The NDP are the only party with policies that support working people. They are the party with a social conscience that puts working Canadians before big businesses and profit. They uniquely understand businesses need to make a profit in order to survive, but they also know that profit has to be the servant of social need rather than a singular purpose unto itself.
Prime Minister Justin Trudeau's Liberals have shown that they continue to be a government for big business, serving the singular goal of its profits.
Prime Minister Justin Trudeau speaks during Question Period in the House of Commons on Parliament Hill in Ottawa, Feb. 14, 2017. (Photo: Chris Wattie/Reuters)
What happened to the compassionate Justin proffered during the last election? For instance, Justin has done nothing to provide for adequate and appropriate housing, to say nothing of putting money into health care and social programs to eliminate suicides in indigenous communities.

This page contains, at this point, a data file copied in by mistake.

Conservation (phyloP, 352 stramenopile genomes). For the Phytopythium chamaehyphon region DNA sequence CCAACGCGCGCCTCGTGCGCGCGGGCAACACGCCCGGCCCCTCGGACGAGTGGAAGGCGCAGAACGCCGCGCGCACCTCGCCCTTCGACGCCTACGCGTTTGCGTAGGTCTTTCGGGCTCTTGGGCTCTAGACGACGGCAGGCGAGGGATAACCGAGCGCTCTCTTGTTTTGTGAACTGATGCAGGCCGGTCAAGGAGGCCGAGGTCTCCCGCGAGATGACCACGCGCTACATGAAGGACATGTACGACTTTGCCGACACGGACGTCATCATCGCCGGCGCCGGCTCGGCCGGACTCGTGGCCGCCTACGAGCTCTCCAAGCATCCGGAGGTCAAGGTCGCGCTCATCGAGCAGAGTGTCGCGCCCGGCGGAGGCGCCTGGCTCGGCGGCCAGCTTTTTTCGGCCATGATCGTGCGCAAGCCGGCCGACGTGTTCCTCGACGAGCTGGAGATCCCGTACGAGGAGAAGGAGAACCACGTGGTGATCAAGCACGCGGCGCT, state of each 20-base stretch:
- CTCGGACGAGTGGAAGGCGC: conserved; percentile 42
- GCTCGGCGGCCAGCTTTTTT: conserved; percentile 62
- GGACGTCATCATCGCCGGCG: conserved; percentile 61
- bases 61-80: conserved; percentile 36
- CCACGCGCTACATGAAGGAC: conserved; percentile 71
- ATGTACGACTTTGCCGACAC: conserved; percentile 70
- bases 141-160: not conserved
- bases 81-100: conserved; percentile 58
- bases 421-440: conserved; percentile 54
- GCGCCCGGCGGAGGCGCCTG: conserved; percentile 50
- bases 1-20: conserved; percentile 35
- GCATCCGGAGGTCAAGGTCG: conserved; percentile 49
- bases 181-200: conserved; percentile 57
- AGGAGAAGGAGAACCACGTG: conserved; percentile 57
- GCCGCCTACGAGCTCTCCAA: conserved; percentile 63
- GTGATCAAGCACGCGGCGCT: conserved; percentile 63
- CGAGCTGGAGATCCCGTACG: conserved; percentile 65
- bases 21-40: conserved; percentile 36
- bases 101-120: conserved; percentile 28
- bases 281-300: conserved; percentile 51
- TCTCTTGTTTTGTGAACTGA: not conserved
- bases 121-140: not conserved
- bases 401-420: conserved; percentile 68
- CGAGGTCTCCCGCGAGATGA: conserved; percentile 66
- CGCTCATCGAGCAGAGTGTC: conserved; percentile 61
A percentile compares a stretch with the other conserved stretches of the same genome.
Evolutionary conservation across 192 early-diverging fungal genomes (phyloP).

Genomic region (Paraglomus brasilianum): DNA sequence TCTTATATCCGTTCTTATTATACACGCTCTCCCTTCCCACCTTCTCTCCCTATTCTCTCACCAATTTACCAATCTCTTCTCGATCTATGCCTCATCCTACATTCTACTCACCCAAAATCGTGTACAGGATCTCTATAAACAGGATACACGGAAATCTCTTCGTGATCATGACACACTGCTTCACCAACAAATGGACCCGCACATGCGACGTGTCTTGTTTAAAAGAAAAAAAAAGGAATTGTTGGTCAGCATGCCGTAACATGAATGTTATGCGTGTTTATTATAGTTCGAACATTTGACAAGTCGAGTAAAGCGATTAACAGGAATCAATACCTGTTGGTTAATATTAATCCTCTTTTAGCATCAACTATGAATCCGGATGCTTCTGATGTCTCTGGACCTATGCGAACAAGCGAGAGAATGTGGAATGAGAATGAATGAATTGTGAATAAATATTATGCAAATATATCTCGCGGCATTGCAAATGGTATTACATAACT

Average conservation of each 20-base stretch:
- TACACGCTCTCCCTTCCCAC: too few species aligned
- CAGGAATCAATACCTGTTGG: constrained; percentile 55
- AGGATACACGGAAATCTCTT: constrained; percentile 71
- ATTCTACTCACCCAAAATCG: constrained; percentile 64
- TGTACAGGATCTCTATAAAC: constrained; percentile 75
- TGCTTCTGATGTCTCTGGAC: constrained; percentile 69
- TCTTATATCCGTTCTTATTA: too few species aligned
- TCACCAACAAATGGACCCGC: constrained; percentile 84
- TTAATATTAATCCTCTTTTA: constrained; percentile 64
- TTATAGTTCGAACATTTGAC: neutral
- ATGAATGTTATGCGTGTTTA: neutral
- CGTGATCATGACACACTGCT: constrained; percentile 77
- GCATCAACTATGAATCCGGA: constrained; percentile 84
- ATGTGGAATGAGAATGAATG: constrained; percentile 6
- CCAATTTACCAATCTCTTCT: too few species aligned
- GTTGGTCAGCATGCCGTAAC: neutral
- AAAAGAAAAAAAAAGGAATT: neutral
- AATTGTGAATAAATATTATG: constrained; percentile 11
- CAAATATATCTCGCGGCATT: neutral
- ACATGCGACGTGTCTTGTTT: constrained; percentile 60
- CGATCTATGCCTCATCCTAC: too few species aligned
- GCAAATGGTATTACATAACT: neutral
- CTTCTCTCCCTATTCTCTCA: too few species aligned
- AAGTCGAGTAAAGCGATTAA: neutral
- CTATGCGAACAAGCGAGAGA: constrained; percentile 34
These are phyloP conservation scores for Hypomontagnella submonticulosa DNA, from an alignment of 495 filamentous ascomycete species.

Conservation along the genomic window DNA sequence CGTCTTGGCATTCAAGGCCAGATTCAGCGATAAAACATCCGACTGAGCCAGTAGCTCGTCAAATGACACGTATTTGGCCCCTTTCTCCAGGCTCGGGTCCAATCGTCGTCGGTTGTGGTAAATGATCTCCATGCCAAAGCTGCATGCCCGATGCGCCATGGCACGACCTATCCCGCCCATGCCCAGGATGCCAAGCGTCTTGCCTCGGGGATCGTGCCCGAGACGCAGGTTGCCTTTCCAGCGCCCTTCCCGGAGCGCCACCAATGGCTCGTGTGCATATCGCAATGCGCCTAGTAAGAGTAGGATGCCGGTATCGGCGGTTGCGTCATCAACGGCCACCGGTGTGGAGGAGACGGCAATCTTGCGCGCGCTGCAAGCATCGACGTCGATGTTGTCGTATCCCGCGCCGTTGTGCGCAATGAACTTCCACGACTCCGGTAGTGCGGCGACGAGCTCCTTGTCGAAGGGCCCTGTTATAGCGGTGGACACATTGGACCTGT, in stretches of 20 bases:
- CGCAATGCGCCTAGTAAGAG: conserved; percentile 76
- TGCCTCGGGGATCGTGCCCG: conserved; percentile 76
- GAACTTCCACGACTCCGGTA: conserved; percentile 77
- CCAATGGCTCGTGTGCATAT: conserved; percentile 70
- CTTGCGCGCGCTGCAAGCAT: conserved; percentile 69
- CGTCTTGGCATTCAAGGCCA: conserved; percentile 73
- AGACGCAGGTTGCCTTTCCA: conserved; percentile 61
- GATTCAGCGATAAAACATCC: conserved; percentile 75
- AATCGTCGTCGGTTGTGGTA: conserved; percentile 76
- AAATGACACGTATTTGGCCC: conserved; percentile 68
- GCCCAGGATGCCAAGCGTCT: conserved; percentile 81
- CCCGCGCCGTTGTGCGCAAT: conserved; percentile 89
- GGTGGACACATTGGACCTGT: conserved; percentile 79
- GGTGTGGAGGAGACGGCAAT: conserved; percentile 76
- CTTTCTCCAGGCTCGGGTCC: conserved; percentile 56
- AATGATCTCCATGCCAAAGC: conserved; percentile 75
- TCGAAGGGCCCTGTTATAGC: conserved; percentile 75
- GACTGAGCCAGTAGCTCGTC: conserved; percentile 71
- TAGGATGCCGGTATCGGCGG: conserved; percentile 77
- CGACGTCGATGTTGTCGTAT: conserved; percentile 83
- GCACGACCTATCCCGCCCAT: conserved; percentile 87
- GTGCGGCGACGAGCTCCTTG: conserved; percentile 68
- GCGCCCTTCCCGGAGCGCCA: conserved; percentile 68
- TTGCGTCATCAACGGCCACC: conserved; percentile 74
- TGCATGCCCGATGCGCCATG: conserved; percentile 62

When prime minister Trudeau looks in the mirror, he should feel shame.
The NDP needs a strong leader to hold the Liberals accountable to the people of Canada, just as Thomas Mulcair did with such surgical precision against the Harper Conservatives. Unfortunately, we can't have Thomas back.
Though the candidates we have at this time are all quite thought provoking, we should be very cautious of the approach advocated by leadership hopeful Peter Julian.
Recently, Peter Julian has decided to declare war on Alberta and pipelines. His position in 2017 is ridiculous and would be quite amusing if it was not so problematic. To say that fossil fuel corporations will target him and that we will be locked into a new raw bitumen-based economy for the next 50 years is nothing more than pure supposition.